The late-bloomer emerged as Pakistan’s main strike bowler with a dizzying array of tricks in his arsenal until a suspect action brought about a ban in 2014.
He was cleared to bowl again a week before last year’s World Cup but has struggled to replicate the control that once made him a universally feared spinner.
“At 38, I have learnt something that I probably never did in my 15 years as a cricketer,”
“I had to become a child, like the first time I went into the academy as a 10-year-old.”
“I will be back, and that day is not far. I have spent a lot of time outside and it hurts me when Pakistan loses.”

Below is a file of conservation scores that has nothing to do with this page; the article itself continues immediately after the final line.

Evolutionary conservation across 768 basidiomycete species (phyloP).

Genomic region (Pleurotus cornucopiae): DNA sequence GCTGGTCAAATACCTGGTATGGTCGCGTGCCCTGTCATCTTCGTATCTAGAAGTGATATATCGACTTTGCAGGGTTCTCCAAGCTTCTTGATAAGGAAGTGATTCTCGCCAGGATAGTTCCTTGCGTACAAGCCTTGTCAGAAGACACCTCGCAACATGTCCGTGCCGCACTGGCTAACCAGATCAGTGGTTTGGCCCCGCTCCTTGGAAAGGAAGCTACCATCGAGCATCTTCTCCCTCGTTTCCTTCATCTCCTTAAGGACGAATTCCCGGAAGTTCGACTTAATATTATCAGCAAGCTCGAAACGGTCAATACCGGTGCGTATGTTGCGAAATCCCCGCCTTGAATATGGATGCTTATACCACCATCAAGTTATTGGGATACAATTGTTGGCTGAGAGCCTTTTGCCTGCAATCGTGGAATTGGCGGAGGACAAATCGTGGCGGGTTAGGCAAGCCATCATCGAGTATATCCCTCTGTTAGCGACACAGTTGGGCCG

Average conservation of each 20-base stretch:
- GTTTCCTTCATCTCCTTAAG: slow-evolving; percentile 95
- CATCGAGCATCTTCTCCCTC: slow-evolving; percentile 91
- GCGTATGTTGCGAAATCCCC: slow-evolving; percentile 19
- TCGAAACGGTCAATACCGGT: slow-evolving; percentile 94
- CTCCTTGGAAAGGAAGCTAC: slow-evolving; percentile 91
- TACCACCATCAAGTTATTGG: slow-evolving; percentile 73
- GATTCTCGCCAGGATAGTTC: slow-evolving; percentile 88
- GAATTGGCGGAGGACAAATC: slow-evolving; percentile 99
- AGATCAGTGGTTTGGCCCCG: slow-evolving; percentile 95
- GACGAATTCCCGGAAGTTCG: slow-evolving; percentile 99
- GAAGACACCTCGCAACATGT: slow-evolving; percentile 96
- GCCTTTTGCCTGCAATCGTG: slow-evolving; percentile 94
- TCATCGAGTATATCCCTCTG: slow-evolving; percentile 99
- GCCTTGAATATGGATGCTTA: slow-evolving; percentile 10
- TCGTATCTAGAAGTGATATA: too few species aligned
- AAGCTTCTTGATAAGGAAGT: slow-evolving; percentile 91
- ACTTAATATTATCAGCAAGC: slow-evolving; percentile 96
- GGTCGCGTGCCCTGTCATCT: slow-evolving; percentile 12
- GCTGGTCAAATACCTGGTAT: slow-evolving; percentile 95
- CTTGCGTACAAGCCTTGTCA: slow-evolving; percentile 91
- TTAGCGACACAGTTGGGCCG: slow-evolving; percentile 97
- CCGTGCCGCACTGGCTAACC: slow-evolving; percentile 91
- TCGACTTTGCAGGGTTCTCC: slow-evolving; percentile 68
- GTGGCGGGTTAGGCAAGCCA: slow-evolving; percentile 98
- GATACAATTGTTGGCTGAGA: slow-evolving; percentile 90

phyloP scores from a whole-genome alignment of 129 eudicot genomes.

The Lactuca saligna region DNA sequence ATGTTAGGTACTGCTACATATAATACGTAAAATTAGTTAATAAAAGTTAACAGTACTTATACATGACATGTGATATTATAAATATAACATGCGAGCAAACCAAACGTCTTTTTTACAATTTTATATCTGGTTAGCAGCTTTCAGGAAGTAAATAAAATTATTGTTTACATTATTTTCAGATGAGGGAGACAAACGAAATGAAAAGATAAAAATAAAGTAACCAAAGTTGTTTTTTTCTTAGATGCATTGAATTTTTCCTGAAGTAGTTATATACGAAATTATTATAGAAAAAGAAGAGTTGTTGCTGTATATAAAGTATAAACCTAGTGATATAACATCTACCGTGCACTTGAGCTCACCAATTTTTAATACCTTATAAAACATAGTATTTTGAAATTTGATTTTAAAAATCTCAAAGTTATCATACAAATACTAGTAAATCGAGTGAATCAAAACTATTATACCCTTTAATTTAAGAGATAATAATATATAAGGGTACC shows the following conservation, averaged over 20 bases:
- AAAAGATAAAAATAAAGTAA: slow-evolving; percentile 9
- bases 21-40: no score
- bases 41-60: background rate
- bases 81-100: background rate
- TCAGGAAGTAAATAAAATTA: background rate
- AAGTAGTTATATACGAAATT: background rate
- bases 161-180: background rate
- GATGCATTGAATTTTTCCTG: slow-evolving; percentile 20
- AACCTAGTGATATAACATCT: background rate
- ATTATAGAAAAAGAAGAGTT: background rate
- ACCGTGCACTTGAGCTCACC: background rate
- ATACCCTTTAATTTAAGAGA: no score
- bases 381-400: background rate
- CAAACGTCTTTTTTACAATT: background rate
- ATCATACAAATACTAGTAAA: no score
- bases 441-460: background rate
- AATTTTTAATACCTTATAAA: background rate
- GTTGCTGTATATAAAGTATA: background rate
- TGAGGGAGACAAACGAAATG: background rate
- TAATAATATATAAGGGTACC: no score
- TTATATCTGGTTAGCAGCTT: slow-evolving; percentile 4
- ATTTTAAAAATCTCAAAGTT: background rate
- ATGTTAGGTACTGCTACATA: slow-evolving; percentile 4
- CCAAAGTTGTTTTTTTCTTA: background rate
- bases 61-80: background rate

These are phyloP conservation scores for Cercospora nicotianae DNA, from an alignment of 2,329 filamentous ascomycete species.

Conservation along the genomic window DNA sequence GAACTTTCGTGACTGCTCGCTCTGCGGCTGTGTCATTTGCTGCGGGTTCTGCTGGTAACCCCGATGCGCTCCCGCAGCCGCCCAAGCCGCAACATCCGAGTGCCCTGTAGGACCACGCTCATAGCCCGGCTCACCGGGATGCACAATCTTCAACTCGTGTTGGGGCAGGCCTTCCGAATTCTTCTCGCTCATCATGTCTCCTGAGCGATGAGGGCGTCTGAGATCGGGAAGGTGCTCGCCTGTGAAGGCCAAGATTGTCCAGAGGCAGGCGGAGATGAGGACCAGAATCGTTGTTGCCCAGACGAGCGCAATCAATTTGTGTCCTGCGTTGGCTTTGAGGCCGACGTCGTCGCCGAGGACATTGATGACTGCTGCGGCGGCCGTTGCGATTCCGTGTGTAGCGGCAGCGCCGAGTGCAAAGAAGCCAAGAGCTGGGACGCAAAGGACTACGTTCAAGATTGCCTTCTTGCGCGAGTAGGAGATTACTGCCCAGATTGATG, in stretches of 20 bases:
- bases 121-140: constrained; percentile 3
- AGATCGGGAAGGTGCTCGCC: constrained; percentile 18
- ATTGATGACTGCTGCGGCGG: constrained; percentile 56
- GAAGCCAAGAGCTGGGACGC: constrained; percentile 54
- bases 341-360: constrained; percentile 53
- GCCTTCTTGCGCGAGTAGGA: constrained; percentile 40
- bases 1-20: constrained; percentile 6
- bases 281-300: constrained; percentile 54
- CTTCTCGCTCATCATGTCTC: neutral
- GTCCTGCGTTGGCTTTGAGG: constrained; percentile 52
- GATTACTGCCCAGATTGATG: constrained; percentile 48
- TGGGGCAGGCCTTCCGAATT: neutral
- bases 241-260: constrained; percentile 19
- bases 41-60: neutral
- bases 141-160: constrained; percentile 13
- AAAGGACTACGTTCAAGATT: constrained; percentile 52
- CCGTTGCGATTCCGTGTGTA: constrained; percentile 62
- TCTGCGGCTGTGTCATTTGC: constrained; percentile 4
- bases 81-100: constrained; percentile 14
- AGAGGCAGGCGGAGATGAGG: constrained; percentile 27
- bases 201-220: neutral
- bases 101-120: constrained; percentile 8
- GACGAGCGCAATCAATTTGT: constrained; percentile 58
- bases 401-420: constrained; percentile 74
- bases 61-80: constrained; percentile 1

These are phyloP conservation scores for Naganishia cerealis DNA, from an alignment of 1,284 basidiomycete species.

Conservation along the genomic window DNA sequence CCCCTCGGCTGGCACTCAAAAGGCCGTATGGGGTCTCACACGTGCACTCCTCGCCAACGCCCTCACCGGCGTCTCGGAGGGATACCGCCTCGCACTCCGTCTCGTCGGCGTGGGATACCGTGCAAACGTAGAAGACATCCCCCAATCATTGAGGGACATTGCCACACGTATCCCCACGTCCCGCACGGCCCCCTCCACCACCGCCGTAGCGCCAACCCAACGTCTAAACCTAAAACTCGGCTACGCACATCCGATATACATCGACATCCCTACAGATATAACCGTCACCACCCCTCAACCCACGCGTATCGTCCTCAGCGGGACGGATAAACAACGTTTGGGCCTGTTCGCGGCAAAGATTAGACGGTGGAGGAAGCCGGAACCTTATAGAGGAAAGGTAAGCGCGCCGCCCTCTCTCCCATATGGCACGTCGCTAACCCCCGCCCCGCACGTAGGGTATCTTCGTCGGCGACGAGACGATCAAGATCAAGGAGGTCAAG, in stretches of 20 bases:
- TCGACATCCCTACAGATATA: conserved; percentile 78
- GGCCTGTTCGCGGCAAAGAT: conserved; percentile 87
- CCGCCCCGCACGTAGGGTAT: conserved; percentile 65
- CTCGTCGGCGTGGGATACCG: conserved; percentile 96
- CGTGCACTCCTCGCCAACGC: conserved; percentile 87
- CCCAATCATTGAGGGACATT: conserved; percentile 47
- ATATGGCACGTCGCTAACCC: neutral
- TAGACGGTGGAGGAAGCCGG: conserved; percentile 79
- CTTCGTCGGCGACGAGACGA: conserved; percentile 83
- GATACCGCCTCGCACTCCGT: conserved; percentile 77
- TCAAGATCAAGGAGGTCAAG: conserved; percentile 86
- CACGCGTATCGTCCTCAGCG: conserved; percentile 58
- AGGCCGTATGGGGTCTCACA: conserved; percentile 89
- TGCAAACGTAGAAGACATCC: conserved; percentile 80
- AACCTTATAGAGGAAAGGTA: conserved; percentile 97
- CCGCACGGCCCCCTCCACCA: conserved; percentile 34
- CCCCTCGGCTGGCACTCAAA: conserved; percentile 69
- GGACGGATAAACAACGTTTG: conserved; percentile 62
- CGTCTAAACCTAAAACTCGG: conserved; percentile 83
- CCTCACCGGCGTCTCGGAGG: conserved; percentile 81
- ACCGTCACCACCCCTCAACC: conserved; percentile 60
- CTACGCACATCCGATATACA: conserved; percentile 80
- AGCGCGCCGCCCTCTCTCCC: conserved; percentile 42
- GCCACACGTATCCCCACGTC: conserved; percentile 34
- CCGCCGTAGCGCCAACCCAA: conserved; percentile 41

Ajmal said he bowled with weights strapped to his wrist and ankles to iron out kinks in his action, which he blamed on a broken wrist following a bus accident.
He has had to sacrifice some bounce and spin, and the occasional delivery can exceed the 15 degree elbow extension limit but Ajmal said he still had enough variation to trouble batsmen.
“I will leave cricket with this (new) action. If I am not effective, I will step aside and leave…
“The odd ball might have exceeded 20 degrees but I work hard immediately to rectify that. I watch every video of my matches. Ninety-nine per cent of my deliveries are under control.”